Why would CSF leaders make little or no apparent effort to involve the school board chair, or at least update her or him on a regular basis? Why would they, by Angelucci’s account, not invite her to meetings or share their minutes with her? Do they see themselves as independent of the school board? Do they have a different agenda than the board?
It also turns out Promethean has a very heavy presence on the Cobb Schools Foundation board. Board member Jim Marshall is president and CEO of Promethean’s U.S. operations, which are headquartered in Atlanta. And the CSF’s one full-time employee (on the district’s payroll) is Sheri Brante, whose husband, Morten Brante, is senior vice president of services for Promethean. She says her husband did not go to work for Promethean until after she was already working for the Foundation, and says it is not a conflict of interest. Others likely see it otherwise.
One can argue that the Promethean/CSF relationship is beneficial to both parties. The CSF’s job is to raise money, and who better to hit up than one of the world’s leading education technology companies in metro Atlanta’s own backyard? And from Promethean’s perspective, it behooves it to build its relationship with Cobb school leaders because the Cobb system is essentially virgin territory as far as Promethean is concerned. Cobb has bought only $1.3 million in Promethean products in the past four years. However, if it were to equip each classroom with one of Promethean’s white boards, the contract would likely top $20 million.
THE PROMETHEAN PRESENCE on the CSF has already paid it one benefit: Sweeney told the MDJ that Marshall was his initial contact in the process of getting his new job consulting for Promethean. Did Marshall “recruit” Sweeney? Or did Sweeney tantalize Marshall with hints that, as a board member, he would have innumerable opportunities to lobby for the company’s products, even if he could not vote on them? As late Marietta Mayor Joe Mack Wilson once said about a local official in a similar situation, “You can abstain all night if you already know how the vote’s going to go.”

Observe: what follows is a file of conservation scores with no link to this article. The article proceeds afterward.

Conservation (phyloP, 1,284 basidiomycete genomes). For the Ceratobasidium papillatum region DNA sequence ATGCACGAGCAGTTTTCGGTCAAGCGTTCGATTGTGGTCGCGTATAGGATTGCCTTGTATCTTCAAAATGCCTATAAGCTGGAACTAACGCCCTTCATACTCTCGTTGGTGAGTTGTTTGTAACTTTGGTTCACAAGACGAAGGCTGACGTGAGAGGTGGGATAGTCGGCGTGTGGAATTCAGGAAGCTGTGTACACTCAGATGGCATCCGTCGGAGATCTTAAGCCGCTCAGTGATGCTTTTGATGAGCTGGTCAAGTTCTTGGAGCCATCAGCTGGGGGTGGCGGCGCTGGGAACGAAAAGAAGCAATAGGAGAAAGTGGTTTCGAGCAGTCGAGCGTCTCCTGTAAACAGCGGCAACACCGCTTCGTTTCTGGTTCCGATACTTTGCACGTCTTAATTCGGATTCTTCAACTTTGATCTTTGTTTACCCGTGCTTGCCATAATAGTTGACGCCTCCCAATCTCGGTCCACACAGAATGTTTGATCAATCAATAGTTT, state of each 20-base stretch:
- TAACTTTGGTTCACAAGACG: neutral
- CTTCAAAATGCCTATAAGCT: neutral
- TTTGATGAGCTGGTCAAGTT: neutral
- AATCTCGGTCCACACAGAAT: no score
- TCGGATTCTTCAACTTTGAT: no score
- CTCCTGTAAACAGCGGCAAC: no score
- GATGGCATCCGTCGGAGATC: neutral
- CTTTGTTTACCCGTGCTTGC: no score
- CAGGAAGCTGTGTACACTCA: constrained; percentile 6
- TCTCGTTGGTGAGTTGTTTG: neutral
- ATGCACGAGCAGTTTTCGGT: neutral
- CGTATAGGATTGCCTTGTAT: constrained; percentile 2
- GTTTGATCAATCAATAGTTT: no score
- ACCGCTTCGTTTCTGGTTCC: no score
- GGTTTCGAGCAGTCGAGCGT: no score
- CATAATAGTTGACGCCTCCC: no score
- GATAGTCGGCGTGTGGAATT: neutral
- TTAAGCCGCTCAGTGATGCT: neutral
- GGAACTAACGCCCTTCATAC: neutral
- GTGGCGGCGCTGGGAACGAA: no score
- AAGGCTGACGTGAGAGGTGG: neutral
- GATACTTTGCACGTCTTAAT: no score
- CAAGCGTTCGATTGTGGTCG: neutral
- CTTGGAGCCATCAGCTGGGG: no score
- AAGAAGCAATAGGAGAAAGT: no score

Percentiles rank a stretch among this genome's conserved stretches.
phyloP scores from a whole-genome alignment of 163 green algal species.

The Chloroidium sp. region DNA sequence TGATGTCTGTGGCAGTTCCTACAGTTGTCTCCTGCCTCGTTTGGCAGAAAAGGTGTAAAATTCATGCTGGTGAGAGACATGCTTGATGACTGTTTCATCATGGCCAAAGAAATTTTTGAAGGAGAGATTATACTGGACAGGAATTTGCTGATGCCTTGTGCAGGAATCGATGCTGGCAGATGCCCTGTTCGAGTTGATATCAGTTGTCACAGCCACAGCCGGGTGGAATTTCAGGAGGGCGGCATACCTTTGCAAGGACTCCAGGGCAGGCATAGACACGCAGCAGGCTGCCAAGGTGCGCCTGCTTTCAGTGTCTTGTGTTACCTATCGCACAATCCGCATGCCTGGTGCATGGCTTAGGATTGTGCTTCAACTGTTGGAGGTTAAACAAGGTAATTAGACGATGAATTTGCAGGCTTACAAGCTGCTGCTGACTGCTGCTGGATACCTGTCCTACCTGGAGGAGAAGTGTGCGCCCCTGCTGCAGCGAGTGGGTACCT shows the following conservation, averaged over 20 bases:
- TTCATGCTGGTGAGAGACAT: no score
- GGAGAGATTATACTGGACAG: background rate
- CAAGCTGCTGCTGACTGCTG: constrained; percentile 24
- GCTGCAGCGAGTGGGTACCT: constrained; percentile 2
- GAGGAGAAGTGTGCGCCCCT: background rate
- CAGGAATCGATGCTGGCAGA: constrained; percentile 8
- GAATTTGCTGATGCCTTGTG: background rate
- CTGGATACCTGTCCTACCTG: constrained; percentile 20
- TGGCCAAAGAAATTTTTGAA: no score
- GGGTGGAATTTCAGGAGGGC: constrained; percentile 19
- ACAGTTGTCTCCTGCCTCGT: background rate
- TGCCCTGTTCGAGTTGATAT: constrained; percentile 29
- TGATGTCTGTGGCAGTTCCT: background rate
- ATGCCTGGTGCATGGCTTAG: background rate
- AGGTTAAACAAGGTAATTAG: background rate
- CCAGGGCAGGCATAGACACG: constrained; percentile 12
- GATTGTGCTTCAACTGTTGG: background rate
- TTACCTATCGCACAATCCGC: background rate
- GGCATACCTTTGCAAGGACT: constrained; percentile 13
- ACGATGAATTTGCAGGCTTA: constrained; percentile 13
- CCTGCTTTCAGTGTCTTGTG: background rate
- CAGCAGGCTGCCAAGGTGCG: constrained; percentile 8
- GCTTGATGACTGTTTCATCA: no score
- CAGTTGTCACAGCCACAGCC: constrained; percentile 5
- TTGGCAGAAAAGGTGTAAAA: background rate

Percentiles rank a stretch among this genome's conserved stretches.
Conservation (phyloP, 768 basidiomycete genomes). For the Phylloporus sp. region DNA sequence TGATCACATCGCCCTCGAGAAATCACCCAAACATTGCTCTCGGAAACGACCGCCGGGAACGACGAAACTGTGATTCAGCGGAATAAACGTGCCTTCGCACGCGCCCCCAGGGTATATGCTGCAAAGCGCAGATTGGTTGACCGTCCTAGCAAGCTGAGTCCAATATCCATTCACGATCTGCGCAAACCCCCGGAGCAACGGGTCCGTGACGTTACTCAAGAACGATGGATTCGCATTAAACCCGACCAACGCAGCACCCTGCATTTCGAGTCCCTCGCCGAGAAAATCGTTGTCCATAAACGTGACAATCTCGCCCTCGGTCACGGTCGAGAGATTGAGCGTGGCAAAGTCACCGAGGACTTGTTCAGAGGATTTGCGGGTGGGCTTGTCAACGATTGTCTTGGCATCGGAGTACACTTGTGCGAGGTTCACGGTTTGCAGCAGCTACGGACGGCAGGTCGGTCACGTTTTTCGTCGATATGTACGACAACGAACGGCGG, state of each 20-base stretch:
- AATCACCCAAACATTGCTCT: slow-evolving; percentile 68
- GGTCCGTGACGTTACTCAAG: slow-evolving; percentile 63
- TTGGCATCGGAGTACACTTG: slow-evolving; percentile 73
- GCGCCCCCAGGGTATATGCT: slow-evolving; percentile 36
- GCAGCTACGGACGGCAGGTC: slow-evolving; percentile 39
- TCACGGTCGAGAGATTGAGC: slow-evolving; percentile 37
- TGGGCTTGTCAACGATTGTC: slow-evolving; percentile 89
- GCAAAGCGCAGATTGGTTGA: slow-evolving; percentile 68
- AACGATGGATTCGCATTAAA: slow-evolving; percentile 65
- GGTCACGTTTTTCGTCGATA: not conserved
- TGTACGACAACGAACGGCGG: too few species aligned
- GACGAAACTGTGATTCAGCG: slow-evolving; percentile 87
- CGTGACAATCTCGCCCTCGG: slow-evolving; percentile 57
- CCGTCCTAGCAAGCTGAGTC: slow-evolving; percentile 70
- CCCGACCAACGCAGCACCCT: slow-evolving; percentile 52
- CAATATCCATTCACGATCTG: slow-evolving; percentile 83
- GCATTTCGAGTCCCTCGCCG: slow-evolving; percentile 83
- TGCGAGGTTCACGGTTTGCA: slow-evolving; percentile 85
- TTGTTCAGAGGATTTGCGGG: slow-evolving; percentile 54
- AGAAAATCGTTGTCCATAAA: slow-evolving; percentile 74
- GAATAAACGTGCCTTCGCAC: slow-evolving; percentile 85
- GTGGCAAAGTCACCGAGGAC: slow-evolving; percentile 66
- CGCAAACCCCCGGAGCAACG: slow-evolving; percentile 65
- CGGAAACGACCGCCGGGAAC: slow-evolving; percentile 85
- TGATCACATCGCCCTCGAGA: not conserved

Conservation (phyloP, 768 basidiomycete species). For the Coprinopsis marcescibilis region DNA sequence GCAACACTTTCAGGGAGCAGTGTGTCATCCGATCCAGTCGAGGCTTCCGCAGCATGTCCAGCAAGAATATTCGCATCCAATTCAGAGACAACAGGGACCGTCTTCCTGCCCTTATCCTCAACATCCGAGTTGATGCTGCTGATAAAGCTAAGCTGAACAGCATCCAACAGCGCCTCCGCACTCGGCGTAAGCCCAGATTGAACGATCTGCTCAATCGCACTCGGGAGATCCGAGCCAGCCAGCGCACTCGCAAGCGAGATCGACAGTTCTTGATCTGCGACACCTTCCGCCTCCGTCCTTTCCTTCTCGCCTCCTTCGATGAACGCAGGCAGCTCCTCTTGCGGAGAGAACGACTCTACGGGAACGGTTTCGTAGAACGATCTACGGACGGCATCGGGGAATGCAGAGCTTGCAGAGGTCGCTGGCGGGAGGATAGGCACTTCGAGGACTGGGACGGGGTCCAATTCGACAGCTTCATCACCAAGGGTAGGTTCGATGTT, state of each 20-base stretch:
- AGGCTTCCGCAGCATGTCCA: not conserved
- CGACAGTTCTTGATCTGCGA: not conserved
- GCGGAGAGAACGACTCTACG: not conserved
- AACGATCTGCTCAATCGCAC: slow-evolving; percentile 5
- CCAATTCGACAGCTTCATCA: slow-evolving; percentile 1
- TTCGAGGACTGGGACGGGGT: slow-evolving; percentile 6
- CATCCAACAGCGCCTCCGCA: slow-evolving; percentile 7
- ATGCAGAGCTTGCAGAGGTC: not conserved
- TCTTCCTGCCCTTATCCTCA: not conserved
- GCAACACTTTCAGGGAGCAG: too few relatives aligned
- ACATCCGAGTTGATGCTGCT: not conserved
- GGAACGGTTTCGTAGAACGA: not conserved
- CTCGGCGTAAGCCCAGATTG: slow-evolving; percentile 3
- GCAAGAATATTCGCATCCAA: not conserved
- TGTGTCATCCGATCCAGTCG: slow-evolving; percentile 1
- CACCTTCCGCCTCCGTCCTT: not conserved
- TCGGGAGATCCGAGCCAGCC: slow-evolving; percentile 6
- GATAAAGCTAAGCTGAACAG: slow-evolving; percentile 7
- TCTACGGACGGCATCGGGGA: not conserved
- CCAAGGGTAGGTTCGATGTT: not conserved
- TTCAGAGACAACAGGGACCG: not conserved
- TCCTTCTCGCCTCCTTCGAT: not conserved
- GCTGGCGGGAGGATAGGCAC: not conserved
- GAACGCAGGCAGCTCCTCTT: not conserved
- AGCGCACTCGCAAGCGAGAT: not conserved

The Sweeney episode also has brought to light the fact that the Schools Foundation is spending what it raises almost faster than it can raise it. The district pays the CSF $136,000, Scamihorn says, but the foundation only raises between $150,000 and $175,000 per year for the district. Looked at another way, if Scamihorn’s figures are correct, that would mean by the time all the accounting is done, only between about 10 cents and 28 cents of each dollar the Foundation raises actually go toward their intended purpose.
ANGELUCCI and Scamihorn have “requested” a meeting with Foundation Chair Dr. John Crooks, Sheri Brante and School Superintendent Dr. Michael Hinojosa today in hopes of getting some answers regarding the Foundation. We hope it proves fruitful.
Those who run the Foundation are good people, without doubt. But the “optics” of the present arrangement are troubling, to say the least.
Many questions remain regarding Sweeney, Promethean and the Cobb School District — and we hope answers are forthcoming soon.